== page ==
Swing trading is a trading style where a stock is held for a period ranging from a few days to 2 or 3 weeks. Beginners in the stock market usually employ this style, although intermediate and advanced traders may also gain from it. Swing trading depends on the weekly or monthly fluctuations in stock prices. Monitoring short-term variations in the market must trade in this style, because the trader must be quick to react. Traders employing swing trading do not depend on the fundamental value of stocks; rather they stress price patterns and short-term momentum.
Swing trading lies somewhere between day trading and trend trading. In day trading, the trader holds on to a stock for a time period ranging from a few minutes to few hours. However, he does not hold the stock for more than a day. A trend trader, on the other hand, analyzes the fundamental trend of the stock, and may hold it for weeks or months. Swing traders do not wait for the prices to reach rock bottom while purchasing or for the highest prices while selling. Instead, they capitalize on the short-term movements in the stock market. Persons involved in swing trading do not face competition from big traders.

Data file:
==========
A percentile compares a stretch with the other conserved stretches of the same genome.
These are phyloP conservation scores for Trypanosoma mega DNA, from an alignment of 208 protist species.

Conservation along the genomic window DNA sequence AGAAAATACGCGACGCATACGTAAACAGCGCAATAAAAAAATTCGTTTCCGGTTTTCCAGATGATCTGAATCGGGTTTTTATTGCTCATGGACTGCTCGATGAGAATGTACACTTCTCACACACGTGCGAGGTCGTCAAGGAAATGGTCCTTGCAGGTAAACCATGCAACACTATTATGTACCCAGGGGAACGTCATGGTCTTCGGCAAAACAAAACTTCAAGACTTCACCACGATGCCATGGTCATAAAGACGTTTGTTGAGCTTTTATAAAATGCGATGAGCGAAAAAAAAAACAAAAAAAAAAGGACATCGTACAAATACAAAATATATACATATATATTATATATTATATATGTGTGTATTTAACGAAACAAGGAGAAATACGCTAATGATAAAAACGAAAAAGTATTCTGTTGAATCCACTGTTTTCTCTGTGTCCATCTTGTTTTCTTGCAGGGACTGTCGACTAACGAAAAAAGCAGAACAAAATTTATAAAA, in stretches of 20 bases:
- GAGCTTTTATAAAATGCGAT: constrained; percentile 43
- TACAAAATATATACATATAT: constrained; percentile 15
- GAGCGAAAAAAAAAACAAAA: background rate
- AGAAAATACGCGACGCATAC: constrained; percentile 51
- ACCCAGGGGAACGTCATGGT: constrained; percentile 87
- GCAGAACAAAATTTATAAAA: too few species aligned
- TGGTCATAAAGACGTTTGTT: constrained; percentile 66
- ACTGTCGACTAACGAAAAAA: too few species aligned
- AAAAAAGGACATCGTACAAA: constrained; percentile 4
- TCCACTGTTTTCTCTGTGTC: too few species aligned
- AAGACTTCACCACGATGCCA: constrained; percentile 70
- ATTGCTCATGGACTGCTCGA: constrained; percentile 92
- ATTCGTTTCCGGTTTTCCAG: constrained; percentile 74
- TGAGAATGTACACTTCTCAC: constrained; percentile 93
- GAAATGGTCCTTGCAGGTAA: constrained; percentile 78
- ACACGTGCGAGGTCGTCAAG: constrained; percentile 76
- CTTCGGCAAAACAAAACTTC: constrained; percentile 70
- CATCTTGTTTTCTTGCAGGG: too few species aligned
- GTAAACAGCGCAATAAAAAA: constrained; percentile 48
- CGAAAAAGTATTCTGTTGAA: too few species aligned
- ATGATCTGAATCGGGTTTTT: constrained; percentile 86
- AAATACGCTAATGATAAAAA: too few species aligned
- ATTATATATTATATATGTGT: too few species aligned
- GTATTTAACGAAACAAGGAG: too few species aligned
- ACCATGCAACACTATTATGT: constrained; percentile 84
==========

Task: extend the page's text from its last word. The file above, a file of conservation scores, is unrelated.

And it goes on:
A person seeking success through swing trading must learn to pick the right stocks. The right stocks usually include the ones belonging to blue-chip companies. These stocks tend to swing between extreme values. A swing trader follows a stock for a couple of days during the upward swing. During the stockï¿½s downward journey, the trader simply switches over to another rising stock. Swing trading is most profitable when the markets are stable. It is during this period that the stocks display a general pattern of rising and declining within a time span of few days. In more unstable markets, stocks do not exhibit any expected oscillating patterns. They are either in rising mode or in falling mode, with less fluctuation. When those are the market conditions, swing trading is not a profitable option.